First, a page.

The Twin Towers descended to earth in a cascade of dust, metal and mangled bodies hours before I knew we had been attacked. I was a junior in high school on September 11, and on that morning I played hooky and slept well into the morning. When I came to and booted up the computer, I saw a flood of posts that clogged a message board I frequented, detailing the attacks in hurried detail. The towers crumbled, the Pentagon fumed like a cracked furnace. A plane smashed into a Pennsylvania field like a winged meteor. I had decided to join the Army sometime in my early childhood; the attacks simply steeled my resolve further. My fantasies of choking the life from Osama bin Laden spilled over into Algebra class the next day. At sixteen, I had my first hunger pangs for bloodthirsty revenge. I would’ve happily traded the prom for the Hindu Kush. It was clear that my future was pointed toward combat far more than a maddening existence in the Dallas suburbs anyway.
My future had a different plan than I had envisioned. Instead of the mountains of Afghanistan, my war story unfolded in Iraq. By the time I was ready to deploy in the summer of 2006, Afghanistan wasn’t even below-the-fold. It was a thread of a story half-remembered that continued for a tiny subset of the population and buried in the back of the newspaper. The only indication of a sustained fight was the Defense Department notifications page, a gruesome machine that spit out names of the dead, their hometown and a hazy description of a likely violent death. In preparation for Iraq, I joined my civilian countrymen in a collective amnesia about Afghanistan, or why we were there in the first place. September 11 began as an attack on our country, and in essence, our way of life. But for an all-volunteer war machine thirsty for recruits in a two front war, the burden of the fight rested on the shoulders of the few. The wars would flicker as backdrops in Hollywood films, or as flyovers at the Super Bowl. Flags would wave and people would cheer as caskets unloaded like clockwork at Dover Air Force Base.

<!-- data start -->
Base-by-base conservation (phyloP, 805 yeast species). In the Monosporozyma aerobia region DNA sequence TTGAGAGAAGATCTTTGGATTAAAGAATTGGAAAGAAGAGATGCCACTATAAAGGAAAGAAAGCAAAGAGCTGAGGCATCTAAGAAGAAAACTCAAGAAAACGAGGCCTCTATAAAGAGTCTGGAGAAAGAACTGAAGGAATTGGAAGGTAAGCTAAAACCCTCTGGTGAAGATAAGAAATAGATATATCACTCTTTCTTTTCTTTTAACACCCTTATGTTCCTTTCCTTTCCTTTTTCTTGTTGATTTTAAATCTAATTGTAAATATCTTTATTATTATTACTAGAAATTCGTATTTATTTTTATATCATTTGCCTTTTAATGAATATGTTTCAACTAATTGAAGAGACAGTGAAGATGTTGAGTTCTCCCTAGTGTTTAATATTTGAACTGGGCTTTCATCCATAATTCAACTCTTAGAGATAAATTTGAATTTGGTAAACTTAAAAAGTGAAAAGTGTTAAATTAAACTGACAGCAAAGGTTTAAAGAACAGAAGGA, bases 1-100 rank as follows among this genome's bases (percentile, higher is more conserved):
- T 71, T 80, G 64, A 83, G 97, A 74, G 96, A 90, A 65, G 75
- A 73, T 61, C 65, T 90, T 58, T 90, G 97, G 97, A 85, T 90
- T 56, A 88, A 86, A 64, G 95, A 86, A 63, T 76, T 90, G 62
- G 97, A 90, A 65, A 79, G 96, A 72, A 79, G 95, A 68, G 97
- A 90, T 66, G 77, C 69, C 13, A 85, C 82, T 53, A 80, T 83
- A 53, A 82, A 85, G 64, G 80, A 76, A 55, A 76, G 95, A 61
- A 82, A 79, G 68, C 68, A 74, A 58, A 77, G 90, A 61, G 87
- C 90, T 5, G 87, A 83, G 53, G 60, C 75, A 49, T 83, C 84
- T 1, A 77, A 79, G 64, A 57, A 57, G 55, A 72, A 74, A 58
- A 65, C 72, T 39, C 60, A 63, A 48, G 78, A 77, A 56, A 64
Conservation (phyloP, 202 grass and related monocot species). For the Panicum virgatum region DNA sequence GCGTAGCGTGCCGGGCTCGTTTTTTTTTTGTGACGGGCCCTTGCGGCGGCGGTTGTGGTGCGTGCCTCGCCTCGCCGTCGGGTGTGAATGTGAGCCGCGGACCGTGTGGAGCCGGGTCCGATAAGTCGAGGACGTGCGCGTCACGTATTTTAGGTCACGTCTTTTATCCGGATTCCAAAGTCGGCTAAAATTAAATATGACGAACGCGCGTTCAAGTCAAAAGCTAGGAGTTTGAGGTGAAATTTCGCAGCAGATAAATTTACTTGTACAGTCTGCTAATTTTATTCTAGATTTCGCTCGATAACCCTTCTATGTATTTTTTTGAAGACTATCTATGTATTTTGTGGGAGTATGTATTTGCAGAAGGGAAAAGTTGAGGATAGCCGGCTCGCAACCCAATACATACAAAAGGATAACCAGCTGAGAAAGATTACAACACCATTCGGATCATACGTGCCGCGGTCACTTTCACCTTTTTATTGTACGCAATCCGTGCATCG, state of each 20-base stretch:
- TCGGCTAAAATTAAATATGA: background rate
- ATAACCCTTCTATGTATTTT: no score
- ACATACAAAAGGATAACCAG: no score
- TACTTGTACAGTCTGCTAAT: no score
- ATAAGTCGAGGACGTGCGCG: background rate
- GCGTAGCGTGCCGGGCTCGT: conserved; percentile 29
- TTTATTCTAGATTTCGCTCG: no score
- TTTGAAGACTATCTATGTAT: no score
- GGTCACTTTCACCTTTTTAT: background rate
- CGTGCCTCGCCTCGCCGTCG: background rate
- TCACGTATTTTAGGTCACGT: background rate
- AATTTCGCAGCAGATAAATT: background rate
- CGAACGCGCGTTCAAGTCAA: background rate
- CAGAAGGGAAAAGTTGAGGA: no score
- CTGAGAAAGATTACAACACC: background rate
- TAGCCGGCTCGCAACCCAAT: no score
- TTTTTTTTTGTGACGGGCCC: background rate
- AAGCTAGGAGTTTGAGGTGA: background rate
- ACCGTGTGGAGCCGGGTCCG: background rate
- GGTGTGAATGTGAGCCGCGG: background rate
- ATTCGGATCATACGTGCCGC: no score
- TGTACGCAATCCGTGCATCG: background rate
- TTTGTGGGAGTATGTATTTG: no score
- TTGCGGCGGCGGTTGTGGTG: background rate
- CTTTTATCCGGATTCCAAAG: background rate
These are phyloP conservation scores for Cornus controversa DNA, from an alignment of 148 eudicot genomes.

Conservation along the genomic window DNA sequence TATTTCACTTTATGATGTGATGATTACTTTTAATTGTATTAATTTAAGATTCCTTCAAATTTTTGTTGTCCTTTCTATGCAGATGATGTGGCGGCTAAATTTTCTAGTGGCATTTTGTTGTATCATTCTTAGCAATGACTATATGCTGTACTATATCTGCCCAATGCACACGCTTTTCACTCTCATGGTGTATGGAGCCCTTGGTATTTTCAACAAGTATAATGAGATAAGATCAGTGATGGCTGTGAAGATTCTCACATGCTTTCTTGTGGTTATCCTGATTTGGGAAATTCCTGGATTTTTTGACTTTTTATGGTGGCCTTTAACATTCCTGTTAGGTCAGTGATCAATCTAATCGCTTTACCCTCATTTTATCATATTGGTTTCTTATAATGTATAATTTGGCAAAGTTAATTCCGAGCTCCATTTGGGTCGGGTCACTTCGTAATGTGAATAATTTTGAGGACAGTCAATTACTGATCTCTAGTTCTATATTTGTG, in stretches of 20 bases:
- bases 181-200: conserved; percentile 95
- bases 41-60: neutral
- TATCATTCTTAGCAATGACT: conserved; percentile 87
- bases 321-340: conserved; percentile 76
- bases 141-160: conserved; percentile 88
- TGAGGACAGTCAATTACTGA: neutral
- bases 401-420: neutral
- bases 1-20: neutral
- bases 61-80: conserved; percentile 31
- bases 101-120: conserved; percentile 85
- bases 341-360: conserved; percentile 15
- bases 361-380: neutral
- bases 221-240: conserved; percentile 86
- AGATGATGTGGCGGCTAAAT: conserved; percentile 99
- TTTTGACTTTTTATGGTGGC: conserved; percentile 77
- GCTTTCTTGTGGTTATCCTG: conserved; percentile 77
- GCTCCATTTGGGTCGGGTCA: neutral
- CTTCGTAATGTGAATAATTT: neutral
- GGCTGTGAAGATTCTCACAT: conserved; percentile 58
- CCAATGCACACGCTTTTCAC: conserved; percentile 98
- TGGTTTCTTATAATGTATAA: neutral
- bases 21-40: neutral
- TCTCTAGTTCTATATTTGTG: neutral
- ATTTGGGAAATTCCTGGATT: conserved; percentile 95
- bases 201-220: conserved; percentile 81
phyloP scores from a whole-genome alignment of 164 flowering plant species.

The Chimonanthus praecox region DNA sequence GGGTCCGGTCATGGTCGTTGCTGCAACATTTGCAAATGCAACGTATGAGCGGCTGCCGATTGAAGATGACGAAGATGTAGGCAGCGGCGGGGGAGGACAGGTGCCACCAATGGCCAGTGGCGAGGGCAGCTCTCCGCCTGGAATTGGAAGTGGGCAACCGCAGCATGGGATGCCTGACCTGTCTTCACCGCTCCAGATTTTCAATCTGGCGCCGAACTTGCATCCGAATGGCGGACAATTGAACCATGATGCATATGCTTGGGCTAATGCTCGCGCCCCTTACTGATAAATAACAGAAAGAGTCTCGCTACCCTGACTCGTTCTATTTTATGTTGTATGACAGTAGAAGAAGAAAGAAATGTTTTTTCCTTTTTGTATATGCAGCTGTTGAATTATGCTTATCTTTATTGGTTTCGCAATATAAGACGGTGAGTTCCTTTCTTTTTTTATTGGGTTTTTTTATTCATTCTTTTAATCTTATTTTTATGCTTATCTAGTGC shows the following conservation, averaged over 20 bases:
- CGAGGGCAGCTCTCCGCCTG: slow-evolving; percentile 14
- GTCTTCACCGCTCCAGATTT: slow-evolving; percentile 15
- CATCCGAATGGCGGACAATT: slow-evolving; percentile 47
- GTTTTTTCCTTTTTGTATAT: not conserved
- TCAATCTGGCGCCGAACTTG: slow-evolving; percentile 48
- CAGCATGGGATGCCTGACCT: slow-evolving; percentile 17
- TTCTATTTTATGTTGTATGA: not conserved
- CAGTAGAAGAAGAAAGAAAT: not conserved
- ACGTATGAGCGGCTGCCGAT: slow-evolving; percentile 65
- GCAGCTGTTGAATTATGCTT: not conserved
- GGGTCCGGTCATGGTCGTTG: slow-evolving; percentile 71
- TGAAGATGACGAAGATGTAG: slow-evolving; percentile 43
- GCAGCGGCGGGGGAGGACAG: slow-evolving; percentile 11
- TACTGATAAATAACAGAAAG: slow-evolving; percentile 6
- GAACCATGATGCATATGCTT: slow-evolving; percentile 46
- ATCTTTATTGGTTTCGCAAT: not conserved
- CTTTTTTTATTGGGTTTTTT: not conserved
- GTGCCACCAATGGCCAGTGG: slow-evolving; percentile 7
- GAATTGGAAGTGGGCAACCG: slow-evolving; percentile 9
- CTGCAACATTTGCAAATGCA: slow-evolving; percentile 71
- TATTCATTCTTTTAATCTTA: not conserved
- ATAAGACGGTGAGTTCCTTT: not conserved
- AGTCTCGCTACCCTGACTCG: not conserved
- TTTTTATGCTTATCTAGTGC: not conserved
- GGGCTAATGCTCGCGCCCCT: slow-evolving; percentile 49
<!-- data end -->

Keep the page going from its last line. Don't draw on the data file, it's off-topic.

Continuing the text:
So when news of bin Laden’s death rocketed across Twitter and Facebook last week, my first reaction was elation. How could it not be? He had become a villain, a symbol of unholy war against the West. He was a Hitler for the information age. His sudden death at the hands of Navy SEALs in Pakistan, for a brief moment, reminded the country about our military’s exhaustive mission to destroy al-Qaeda. When I heard reports of a gathering at the White House, I made sure Kate and Josh were there. I wanted to celebrate the historic catharsis with fellow war Veterans. It was our moment.
For once I did not hide my deployment history from strangers. I told the cab driver to gun it to Pennsylvania Avenue, my excitement magnified by the President’s live speech on the radio. “I joined the Army to help get that bastard. This is a great day,” I said over the first reports of the raid. I fidgeted in the seat and watched my Twitter feed explode over the news.
The crowd outside the White House was big, loud and growing. Chants of “USA!” broke out, and an off-key serenade of The Star Spangled Banner washed over the cheery mob. Kate soon arrived with another Vet and we watched and laughed as people climbed light posts and trees as the rooftop snipers held their positions. The few kept watch over the oblivious many.
At some point, the crowd gave way to feral roars that splintered the euphoric mood. A group of Georgetown students chanted their trademark “Sax-a Hoy-as!” as if they were in the stands of a basketball game. Banners from George Washington University waved next to the Stars & Stripes. The night was a triumph in a pair of wars defined by a glaring lack of victories, but it was overtaken by a sense of entitlement to wars waged by their neighbors and high school classmates. Wars fought obliquely with other people’s sons and daughters were suddenly part of a national conscious again.
It was nearly dawn when I stumbled back home. The paper delivery folks were out to bring tightly wrapped secret the early sleepers didn’t know yet: We got him. I kept thinking about the crowd and the reason they celebrated. Optimism sometimes creeps in and makes me think this is not just a watershed moment in history, but the point where the country realizes we have been at constant war for nearly a decade. Where “we” doesn’t mean simply “them” until a victory comes along, but part of a collective effort to share in the good and the bad, shoulder to shoulder in closed ranks. But then I think, these are the same students I will see when I go back to school this fall. They will be my classmates, but not exactly my peers. Will they ask if I ever killed anyone, or watched a buddy die, or if I struggle with post-traumatic stress? Will ‘we’ still mean what it did last week?